Like to argue over climate change? This is your week.

The balance of the week should be filled with more grappling over the climate bill in the House Energy and Commerce Committee (here’s the text of the latest version and Rep. Gene Green’s comments on it from another Chronicle blog, as well as something on the difficulty simply setting up the rules of the road for debate). And now we have the introduction of even greater fuel efficiency demands.
The Competitive Enterprise Institute’s Myron Ebell had this to say about the bill:

“The Waxman-Markey bill would set many records: the biggest tax increase in history; the biggest government intervention in people’s lives since the Second World War; the biggest transfer of wealth from consumers to special interests in American history; and the biggest opportunity for corruption and manipulation by Wall Street traders ever created. It would cause consumer energy prices to go up relentlessly for decades, create some jobs while destroying millions of jobs, and produce perpetual economic stagnation. The Waxman-Markey energy-rationing bill cannot be fixed. It must be defeated.”

CEI also has done its own “1984” video featuring Al Gore.
And the Heritage Foundation has its own study that puts the price tag per family through 2035 at $24,000 per family.
But the environmental community supporters of the bill aren’t standing pat, with the Environmental Defense Fund issuing installment No. 3 of their “Fact Check.” Here are some of the arguments made against the bill and EDF’s responses:

The Claim: The Waxman-Markey bill will give business incentives to close up shop and move to China. – Fred Upton (R-MI)
• Investing in the clean energy of the 21st century will create jobs here in America -especially manufacturing jobs at companies across the country that are poised to make the nuts and bolts of clean energy technologies. For instance, one wind turbine requires 250 tons of steel and more than 8,000 parts – all of which can best be built by skilled U.S. workers and assembled, run, and maintained here on U.S. soil. EDF has created a map detailing where a carbon cap will create jobs in 14 states – go to www.lesscarbonmorejobs.org.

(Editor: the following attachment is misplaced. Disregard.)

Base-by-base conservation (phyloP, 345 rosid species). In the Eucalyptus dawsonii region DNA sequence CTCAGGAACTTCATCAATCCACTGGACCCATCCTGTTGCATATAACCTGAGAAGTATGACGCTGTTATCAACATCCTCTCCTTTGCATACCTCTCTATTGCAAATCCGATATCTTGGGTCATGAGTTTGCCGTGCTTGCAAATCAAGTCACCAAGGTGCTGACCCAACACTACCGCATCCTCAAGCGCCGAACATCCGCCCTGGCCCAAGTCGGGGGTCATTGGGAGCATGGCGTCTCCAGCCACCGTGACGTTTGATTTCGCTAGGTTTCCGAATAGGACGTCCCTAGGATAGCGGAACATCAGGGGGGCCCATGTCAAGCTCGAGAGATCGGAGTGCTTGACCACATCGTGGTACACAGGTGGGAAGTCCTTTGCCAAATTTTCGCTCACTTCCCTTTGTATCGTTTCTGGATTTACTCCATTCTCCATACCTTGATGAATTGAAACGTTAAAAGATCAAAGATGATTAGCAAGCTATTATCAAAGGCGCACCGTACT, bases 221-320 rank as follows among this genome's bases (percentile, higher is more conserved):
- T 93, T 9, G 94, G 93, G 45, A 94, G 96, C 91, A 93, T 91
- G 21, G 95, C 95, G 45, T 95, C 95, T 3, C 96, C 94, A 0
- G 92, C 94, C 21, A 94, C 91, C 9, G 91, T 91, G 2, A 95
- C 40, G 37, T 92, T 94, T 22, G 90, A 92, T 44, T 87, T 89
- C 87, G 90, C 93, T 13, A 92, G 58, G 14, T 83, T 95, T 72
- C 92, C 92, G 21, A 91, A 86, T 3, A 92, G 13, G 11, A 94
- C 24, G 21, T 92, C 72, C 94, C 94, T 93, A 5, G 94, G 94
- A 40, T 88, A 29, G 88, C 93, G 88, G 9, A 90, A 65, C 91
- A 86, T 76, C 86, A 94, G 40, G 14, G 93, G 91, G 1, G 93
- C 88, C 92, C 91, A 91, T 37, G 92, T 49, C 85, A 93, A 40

• China is already doing a great deal to reduce greenhouse gas emissions. China has stricter fuel economy standards for automobiles, for example. China will not take other important steps, however, until the U.S. – historically the largest emitter and the world’s largest economy – moves first to cap its own emissions.
The Claim: We shut down our domestic nuclear industry. – Fred Upton (R-MI)
• No new nuclear power plants have been built in the U.S. for two decades. This is not because the U.S. has in any way forbidden the building of new plants. It’s because no utility has proposed one, because they have become so expensive, despite extensive federal subsidies. Nonetheless, according to the Nuclear Regulatory Commission, U.S. electric utilities are planning to apply for licenses for 35 new nuclear power units.
The Claim: The Waxman-Markey bill will cost each American family $4,800 per year. – Ralph Hall (R-TX)
• According to a new EPA analysis of the Waxman-Markey climate bill (the American Clean Energy and Security Act), a well-designed cap on carbon pollution can be met for as little as $98 per household per year over the life of the program – or about a dime a day per person.
• In the early years the costs are even lower: Before 2012 it is zero – because the bill won’t have taken effect. By 2015, the costs “skyrocket” to 2 cents per person. Anyone who claims that now is the wrong time to cap carbon is engaging in scare tactics.
• EPA’s analysis sets the gold standard by using two of the most credible, transparent, and peer-reviewed economic models available. It’s not a crystal ball, but it shows clearly that household costs will be modest under a well-designed cap and trade bill.
The Claim: This bill will destroy 1.1 million jobs. – Ralph Hall (R-TX)
• The Energy Information Agency of the Department of Energy has predicted that total manufacturing employment will be roughly the same in the year 2030 under a cap versus business as usual.
• Once again, EDF has created a map detailing where a carbon cap will create jobs in 14 states – go to www.lesscarbonmorejobs.org.
The Claim: This bill picks winners and losers. – Marsha Blackburn (R-TX)
• The whole point of the cap and trade approach is to let private markets pick winners and losers, getting the government out of the way. The private carbon market will reward companies that adopt the cheapest and most efficient technologies for reducing carbon. See: Cap and Trade 101 http://www.edf.org/documents/4348_CapAndTradeBasics.pdf.
The Claim: Carbon dioxide is not a deadly emittant (sic – there is no such word). – John Shimkus, (R-IL)
• Perhaps not in the sense of mustard gas. In sufficient concentrations in the atmosphere, however, it would prove disastrous for both human society and the natural world.

And finally, earlier this month the Yale360 web site hosted an online forum to debate the notion of a carbon tax vs. a cap-and-trade system. In some ways it was really just an academic exercise, since the only bill Congress and the administration are pushing is a cap-and-trade. But if the bill succumbs to significant head winds (which it may or may not, depending on whose e-mail is in your inbox at any moment) and it gets put off until next year, the arguments might be a bit more relevant. Regardless, it’s some good wonkish reading.

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